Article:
The sad reality is, if a film has any commercial prospects, the NC-17 rating is the kiss of death. And if we don’t have the freedom to make films that feature adult content, then provocative ground-breaking films — the same kind of films that smashed down the walls of censorship in the late ’60s and ’70s — are dead.
My film got slammed with an NC-17 for a scene of “suggested” oral sex. The scene starts with a close-up on Maria Bello’s face as she experiences an orgasm and cuts to a wide shot of Bill Macy rising up from between Maria’s legs, offering up the briefest glimpse of Maria’s pubic hair. We don’t see between her legs and we don’t see Bill servicing her in that shot either. It doesn’t matter that we’re witnessing two characters in love, involved in a committed relationship, expressing an act that’s as common in human sexual interaction as eating lunch or brushing one’s teeth. Well, almost.
The love scene itself moves the story forward as it illustrates the arc of the couple’s relationship — Macy’s character is developing more confidence in bed, while Bello’s character is emotionally opening herself up to a man for the first time in years.
My theory on why the board hit the NC-17 alarm is different to the reason they’re suggesting. I don’t think they’re offended by a glimpse of pubic hair. I think they’re uncomfortable with realistic depictions of sexuality — the rawness of watching a woman achieve an orgasm by focusing on her face was much too real for them.
Why was this so hard for the board to take? I believe it’s because we’re continually treated like children in American theaters and see few realistic depictions of sexuality. When we do see it in films like “Monster’s Ball” (which had it own skirmishes with the MPAA), it’s considered shocking because it’s unfamiliar.
The awful truth
The truth needs to be told and the MPAA needs to be held accountable: the MPAA, in conjuction with NATO (National Association of Theatre Owners), is creating de facto censorship in America because of the suffocatingly narrow and arbitrary definition of what’s considered R-rated subject matter.
I say arbitrary because a few weeks after my film was branded NC-17, I saw a screening of Francois Ozon’s “Swimming Pool,” and I couldn’t believe my eyes. There were copious amounts of full frontal nudity on display, far more explicit than that in “The Cooler.” You also see a woman simulating oral sex on a man. There’s even a scene of a guy masturbating through his pants and you can see that he’s erect. My jaw almost hit the floor. They walked away with an R.
In my quest to escape censorship I’ve come full circle, with the ultimate irony being that in post-apartheid South Africa there is very little censorship left. “The Cooler” will be released uncut there with an adult designation, as it will in most other countries in the world.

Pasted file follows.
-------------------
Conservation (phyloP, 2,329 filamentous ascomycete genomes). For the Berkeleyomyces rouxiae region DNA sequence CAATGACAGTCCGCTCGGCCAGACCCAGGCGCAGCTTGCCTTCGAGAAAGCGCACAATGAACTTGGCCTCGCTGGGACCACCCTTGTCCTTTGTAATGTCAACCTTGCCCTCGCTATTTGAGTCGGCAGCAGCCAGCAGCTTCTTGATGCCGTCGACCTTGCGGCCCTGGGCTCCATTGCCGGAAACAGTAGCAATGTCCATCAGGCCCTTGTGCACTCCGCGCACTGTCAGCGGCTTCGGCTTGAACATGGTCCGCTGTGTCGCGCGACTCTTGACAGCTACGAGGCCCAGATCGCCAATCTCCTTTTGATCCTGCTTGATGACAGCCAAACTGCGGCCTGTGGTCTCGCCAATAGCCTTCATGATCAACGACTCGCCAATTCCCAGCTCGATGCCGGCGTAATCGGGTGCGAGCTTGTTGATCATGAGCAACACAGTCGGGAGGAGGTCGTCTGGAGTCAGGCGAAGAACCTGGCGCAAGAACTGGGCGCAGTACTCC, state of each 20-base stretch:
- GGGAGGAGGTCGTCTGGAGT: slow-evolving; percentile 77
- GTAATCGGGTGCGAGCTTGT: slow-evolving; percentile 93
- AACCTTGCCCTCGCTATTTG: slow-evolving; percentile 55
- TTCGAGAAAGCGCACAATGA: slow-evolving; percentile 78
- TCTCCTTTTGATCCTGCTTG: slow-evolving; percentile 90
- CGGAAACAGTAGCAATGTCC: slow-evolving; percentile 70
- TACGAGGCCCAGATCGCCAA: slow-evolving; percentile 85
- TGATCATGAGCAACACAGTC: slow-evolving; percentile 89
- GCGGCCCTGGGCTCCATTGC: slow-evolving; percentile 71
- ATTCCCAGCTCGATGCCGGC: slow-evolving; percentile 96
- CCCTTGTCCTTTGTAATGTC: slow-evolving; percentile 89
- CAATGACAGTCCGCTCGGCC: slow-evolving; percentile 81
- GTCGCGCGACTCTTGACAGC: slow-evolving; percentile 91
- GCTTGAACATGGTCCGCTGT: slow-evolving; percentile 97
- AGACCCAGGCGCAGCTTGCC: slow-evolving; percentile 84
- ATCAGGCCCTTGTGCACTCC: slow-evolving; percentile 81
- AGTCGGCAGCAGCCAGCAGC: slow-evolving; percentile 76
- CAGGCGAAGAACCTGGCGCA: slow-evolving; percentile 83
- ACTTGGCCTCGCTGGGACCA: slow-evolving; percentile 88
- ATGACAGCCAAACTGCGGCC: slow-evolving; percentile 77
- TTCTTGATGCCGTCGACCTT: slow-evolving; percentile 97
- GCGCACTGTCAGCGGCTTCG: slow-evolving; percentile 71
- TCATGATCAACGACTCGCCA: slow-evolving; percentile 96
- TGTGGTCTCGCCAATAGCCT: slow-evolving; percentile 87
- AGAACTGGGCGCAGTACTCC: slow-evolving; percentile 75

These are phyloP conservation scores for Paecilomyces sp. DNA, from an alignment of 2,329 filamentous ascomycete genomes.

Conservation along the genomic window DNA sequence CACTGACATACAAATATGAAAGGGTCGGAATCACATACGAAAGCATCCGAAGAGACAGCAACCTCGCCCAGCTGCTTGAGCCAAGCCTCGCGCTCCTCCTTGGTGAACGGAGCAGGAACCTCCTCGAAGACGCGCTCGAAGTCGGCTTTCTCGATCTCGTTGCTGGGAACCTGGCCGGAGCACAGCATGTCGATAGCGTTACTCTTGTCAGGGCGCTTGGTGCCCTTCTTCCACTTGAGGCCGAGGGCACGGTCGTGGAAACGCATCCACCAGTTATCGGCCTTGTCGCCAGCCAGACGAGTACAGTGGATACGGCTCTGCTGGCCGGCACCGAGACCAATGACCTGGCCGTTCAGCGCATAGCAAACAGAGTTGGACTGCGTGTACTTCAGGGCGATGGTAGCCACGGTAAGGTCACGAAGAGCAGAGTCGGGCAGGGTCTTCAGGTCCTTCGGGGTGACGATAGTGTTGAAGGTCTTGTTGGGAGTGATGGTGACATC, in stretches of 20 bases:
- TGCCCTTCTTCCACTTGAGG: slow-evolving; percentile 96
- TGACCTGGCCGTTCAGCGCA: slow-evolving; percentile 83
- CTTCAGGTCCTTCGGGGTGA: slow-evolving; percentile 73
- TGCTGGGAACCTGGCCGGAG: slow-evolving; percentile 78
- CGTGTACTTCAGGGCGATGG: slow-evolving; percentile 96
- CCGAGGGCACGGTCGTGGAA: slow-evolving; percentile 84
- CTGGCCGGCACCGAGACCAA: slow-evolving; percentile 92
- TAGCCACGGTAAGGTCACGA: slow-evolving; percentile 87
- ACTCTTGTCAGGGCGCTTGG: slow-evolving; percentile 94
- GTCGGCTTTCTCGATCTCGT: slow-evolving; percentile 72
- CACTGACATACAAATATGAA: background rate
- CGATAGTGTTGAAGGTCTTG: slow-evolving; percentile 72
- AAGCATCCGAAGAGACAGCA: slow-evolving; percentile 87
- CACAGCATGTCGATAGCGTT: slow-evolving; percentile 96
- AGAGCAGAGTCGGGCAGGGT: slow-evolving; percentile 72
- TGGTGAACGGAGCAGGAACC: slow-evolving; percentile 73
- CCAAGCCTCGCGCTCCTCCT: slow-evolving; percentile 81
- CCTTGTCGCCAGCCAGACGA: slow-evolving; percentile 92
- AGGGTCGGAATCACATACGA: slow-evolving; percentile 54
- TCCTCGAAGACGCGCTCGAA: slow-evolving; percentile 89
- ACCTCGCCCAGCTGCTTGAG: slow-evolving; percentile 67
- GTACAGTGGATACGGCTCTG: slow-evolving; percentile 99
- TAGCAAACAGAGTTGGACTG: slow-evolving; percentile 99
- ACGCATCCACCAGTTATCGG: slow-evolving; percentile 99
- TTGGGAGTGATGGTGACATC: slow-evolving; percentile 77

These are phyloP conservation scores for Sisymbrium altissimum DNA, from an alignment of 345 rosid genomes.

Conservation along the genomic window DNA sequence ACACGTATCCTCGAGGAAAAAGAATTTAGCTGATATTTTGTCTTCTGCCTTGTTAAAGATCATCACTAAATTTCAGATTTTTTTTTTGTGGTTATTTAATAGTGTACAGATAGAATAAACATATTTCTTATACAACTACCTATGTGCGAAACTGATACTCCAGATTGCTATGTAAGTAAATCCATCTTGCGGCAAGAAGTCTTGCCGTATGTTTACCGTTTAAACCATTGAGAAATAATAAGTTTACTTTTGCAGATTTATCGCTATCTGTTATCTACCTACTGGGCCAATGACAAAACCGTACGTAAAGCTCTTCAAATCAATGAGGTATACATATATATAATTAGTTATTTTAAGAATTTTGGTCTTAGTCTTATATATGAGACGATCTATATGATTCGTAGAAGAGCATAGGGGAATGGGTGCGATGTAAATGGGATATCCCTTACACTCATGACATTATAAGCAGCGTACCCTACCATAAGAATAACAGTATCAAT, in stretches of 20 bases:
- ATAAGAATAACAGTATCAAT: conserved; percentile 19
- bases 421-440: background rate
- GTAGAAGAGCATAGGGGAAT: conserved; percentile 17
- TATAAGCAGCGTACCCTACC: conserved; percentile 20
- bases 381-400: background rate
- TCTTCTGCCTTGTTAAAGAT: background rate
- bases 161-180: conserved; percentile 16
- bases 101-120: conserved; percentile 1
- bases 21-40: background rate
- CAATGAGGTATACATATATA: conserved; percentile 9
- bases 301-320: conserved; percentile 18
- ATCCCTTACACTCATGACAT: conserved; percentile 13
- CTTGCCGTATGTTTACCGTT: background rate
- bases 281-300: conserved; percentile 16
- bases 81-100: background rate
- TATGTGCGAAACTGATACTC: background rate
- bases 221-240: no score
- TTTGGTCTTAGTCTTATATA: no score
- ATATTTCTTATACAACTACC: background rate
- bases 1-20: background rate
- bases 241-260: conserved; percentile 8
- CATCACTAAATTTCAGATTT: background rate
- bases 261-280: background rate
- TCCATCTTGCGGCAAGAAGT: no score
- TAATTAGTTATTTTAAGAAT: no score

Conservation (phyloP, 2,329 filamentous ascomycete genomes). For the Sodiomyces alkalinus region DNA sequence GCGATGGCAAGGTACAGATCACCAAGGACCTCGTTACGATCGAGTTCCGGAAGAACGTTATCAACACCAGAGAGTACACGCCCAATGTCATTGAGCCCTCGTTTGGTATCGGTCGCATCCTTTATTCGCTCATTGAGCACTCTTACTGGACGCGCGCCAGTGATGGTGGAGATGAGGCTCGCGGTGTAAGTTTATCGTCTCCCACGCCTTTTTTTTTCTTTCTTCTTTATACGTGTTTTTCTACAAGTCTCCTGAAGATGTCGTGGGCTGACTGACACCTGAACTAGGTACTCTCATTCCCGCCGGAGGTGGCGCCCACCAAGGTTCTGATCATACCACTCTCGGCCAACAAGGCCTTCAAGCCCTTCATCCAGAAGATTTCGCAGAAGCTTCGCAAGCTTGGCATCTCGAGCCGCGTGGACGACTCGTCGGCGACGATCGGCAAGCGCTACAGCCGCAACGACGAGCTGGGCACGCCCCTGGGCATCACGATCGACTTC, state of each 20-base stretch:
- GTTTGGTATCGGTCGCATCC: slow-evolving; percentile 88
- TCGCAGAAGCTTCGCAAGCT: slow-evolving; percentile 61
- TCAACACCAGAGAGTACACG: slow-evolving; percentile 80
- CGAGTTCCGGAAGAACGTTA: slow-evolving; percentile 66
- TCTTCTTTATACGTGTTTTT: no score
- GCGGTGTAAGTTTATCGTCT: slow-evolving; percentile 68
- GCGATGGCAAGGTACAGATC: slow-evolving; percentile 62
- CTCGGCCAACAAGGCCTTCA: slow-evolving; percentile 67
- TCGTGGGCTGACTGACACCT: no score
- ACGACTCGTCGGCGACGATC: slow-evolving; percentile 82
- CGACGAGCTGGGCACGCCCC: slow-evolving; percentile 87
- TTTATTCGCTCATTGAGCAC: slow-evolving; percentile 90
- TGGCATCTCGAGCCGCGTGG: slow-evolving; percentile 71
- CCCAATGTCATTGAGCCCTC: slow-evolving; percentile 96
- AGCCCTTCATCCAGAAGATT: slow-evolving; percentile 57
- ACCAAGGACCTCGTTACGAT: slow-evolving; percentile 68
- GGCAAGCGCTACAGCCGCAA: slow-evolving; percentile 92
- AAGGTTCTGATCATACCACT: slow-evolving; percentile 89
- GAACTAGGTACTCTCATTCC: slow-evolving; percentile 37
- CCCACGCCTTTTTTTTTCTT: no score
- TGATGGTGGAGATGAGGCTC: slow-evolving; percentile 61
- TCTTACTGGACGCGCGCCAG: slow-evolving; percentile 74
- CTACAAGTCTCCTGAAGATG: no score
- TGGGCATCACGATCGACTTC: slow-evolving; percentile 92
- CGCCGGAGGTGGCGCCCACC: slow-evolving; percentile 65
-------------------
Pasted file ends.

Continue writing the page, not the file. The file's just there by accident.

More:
It didn’t matter what Maria and I argued that day in front of the appeals board, they weren’t able to see beyond the misguided prejudices of the ratings mandate. They didn’t buy our arguments.
Mary Ann Grasso, executive director of NATO and an appeals board member, implored me to release “The Cooler” with an NC-17 rating because NATO was looking for a good film to break through the stigma of the adult rating. And our film, in her opinion, was the one to do it. Tom Ortenberg says he’s heard it all before.
Here’s how it played out: the board voted to uphold the NC-17 rating by nine against six. We needed a two thirds majority, which would have been ten against five.
But these days, it’s almost as much of a fight to get to make an R-rated film in the first place. The studios are all-embracing of the PG-13 rating (for obvious reasons) — so much so that the arrival of several high profile R-rated films this summer (“Matrix Reloaded,” “T3,” “Bad Boys II”) is front page news in the trades, and everyone is crazy nervous about diminished box office returns.
What’s going to happen to contemporary equivalents of “The Godfather,” “Chinatown,” “Alien,” “The Long Goodbye,” “The Wild Bunch,” “The French Connection”? Is there no place for mature entertainment on the bottom line?
You’ll probably find an unrated version of the “The Cooler” on DVD a few months after its theatrical release — and the only difference will be about two seconds of footage. As a filmmaker, I’ll be glad my original vision is finally out there. But I’ll always mourn the fact that it couldn’t be seen in theaters that way.
Somebody, please tell me, what’s wrong with this picture?